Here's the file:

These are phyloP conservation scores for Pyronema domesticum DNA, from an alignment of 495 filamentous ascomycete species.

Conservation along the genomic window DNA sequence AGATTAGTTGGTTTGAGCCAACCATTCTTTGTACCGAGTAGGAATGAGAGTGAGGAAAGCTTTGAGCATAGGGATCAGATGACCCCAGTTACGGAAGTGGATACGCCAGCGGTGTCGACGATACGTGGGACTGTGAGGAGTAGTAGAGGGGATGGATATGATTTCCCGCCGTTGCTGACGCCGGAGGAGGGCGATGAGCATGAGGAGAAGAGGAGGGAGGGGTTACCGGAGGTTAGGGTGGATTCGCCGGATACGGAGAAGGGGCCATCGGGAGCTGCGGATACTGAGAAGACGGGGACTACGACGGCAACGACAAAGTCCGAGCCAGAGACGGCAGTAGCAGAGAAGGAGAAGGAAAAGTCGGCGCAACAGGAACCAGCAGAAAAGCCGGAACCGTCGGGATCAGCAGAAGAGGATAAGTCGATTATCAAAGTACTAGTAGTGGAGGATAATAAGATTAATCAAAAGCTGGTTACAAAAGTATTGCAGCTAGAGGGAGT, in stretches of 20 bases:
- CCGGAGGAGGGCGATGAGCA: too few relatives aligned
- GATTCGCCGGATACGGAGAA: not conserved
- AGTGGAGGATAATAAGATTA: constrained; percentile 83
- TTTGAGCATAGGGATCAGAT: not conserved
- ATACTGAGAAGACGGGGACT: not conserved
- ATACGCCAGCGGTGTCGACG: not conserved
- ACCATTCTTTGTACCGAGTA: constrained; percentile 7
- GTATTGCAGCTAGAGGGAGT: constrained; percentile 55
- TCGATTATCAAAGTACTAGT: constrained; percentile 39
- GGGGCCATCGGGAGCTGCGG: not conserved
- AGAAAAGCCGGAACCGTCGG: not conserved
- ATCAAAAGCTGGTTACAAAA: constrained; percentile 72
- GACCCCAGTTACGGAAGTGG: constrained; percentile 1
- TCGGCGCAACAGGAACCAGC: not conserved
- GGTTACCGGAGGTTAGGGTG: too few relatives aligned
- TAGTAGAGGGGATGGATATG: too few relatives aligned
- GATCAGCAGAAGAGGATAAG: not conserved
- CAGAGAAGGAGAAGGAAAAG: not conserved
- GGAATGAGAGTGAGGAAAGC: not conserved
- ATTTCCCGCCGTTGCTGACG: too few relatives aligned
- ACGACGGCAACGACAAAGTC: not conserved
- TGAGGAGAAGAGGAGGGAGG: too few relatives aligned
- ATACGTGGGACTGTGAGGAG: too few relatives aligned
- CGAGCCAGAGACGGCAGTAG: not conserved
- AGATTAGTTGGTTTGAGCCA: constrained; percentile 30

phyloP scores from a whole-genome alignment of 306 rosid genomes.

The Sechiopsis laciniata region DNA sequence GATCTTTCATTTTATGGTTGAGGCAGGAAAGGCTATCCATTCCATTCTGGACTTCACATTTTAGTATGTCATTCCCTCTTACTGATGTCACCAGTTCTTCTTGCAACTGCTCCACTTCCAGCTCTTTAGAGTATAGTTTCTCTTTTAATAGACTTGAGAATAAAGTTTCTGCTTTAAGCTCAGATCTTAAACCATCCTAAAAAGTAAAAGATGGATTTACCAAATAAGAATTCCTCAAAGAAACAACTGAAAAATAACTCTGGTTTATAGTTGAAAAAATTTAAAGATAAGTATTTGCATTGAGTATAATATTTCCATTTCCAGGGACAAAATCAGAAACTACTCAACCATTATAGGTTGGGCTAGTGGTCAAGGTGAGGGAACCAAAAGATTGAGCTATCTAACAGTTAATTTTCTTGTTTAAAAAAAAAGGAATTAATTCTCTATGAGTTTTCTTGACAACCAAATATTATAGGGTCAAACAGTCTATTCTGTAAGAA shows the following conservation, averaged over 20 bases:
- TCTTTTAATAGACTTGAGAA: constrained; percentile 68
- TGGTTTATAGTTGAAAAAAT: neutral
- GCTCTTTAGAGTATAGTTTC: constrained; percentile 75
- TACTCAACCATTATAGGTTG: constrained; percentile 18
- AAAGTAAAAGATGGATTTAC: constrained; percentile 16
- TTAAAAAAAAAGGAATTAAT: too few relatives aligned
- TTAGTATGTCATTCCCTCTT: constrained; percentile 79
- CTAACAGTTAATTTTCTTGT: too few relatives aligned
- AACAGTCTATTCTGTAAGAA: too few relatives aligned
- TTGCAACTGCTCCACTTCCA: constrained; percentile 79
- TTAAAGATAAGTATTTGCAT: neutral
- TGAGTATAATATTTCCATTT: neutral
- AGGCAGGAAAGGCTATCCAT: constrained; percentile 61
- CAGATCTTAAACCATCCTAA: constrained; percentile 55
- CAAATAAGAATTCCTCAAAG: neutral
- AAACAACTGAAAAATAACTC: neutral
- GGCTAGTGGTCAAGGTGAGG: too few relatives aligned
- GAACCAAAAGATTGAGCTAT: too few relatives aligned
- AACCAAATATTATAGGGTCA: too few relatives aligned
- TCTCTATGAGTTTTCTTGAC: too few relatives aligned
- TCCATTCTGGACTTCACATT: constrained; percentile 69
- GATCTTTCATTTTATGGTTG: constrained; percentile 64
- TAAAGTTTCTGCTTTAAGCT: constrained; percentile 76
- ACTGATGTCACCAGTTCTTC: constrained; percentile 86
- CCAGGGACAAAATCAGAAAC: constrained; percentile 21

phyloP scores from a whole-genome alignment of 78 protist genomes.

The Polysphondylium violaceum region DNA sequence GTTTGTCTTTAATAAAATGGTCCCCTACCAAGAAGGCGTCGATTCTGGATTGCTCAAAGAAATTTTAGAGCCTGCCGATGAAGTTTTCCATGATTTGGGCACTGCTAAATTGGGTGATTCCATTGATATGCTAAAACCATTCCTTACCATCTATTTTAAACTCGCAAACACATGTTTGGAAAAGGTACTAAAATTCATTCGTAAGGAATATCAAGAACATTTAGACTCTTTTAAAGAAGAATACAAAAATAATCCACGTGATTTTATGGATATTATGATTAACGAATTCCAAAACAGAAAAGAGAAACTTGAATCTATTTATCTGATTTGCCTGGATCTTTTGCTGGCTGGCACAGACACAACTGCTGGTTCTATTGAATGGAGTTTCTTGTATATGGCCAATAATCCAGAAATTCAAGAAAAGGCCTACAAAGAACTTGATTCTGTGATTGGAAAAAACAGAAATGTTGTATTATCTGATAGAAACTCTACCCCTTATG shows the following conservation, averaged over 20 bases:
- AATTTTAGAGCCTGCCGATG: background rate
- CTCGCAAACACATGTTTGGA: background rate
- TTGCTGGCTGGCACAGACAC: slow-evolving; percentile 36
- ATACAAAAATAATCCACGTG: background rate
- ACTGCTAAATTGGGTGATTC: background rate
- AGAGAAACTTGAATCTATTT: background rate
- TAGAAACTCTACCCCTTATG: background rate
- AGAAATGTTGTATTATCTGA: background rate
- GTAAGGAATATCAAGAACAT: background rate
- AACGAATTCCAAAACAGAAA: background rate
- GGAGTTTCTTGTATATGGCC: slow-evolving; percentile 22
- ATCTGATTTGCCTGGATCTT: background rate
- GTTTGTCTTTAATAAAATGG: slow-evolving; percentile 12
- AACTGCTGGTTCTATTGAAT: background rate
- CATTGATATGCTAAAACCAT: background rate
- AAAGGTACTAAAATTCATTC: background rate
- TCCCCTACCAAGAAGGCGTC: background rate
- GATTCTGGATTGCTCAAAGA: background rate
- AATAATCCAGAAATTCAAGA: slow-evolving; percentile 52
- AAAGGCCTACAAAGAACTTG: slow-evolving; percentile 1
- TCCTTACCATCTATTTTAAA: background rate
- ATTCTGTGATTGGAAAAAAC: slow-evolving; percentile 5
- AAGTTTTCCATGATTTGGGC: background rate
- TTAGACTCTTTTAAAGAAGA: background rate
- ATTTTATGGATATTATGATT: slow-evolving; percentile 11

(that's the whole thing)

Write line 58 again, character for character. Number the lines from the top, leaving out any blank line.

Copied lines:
- CTCGCAAACACATGTTTGGA: background rate